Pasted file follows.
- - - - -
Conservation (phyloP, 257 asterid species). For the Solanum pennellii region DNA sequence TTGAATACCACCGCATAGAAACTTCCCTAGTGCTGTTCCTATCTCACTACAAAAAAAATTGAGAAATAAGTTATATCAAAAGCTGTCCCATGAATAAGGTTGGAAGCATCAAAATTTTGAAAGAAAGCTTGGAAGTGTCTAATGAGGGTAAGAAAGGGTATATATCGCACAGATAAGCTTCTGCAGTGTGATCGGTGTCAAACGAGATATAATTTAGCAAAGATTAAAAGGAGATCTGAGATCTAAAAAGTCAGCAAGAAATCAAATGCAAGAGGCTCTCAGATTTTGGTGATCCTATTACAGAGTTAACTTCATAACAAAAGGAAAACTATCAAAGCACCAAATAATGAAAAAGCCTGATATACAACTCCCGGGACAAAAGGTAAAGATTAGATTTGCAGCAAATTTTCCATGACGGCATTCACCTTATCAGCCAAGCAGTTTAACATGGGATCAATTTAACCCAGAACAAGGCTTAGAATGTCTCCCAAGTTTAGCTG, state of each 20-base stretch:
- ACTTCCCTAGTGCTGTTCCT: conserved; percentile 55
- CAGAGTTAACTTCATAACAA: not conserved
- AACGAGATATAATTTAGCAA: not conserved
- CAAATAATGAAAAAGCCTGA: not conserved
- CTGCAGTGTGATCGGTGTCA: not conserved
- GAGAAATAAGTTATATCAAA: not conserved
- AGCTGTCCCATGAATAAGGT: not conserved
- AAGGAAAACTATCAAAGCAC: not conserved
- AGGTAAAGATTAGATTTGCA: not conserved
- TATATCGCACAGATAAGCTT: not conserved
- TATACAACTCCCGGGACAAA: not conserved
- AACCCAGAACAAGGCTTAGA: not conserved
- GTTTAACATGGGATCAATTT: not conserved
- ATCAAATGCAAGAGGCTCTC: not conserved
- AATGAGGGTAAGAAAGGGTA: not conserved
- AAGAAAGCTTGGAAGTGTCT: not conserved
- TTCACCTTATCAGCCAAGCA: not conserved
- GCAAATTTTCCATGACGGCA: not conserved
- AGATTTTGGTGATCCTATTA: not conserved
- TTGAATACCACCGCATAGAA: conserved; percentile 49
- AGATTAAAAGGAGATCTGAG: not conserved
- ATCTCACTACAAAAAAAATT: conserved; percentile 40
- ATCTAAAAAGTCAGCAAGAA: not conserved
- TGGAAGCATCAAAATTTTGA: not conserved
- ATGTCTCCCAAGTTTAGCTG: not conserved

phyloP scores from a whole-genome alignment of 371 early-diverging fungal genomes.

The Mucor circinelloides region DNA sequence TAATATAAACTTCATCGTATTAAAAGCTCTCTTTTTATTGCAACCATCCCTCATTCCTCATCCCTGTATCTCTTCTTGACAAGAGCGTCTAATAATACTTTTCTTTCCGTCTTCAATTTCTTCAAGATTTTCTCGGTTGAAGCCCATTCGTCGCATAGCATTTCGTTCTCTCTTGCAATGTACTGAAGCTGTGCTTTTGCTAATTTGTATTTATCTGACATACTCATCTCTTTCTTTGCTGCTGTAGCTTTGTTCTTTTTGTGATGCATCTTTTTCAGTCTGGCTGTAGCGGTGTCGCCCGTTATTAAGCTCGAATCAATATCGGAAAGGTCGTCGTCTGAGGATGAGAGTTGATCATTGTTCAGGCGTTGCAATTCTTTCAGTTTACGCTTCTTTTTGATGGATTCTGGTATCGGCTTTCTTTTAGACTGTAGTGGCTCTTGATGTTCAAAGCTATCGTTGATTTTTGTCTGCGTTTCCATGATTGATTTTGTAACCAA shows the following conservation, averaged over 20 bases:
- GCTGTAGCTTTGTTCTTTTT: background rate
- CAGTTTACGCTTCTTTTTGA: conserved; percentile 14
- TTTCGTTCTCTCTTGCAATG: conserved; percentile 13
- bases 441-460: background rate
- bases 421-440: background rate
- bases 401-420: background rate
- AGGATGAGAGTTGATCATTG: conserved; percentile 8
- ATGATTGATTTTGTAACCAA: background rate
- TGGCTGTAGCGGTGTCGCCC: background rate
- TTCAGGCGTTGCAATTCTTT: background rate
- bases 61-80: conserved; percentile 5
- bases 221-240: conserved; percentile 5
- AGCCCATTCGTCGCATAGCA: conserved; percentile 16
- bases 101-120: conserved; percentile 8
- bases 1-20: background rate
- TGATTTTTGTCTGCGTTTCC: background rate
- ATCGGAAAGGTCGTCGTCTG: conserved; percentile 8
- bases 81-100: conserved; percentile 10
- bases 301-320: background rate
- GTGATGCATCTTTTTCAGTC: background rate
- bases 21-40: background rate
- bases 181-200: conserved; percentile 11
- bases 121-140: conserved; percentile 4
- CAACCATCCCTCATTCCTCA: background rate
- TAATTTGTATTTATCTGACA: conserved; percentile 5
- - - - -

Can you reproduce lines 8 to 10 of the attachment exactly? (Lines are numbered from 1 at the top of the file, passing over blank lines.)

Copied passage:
- AGCTGTCCCATGAATAAGGT: not conserved
- AAGGAAAACTATCAAAGCAC: not conserved
- AGGTAAAGATTAGATTTGCA: not conserved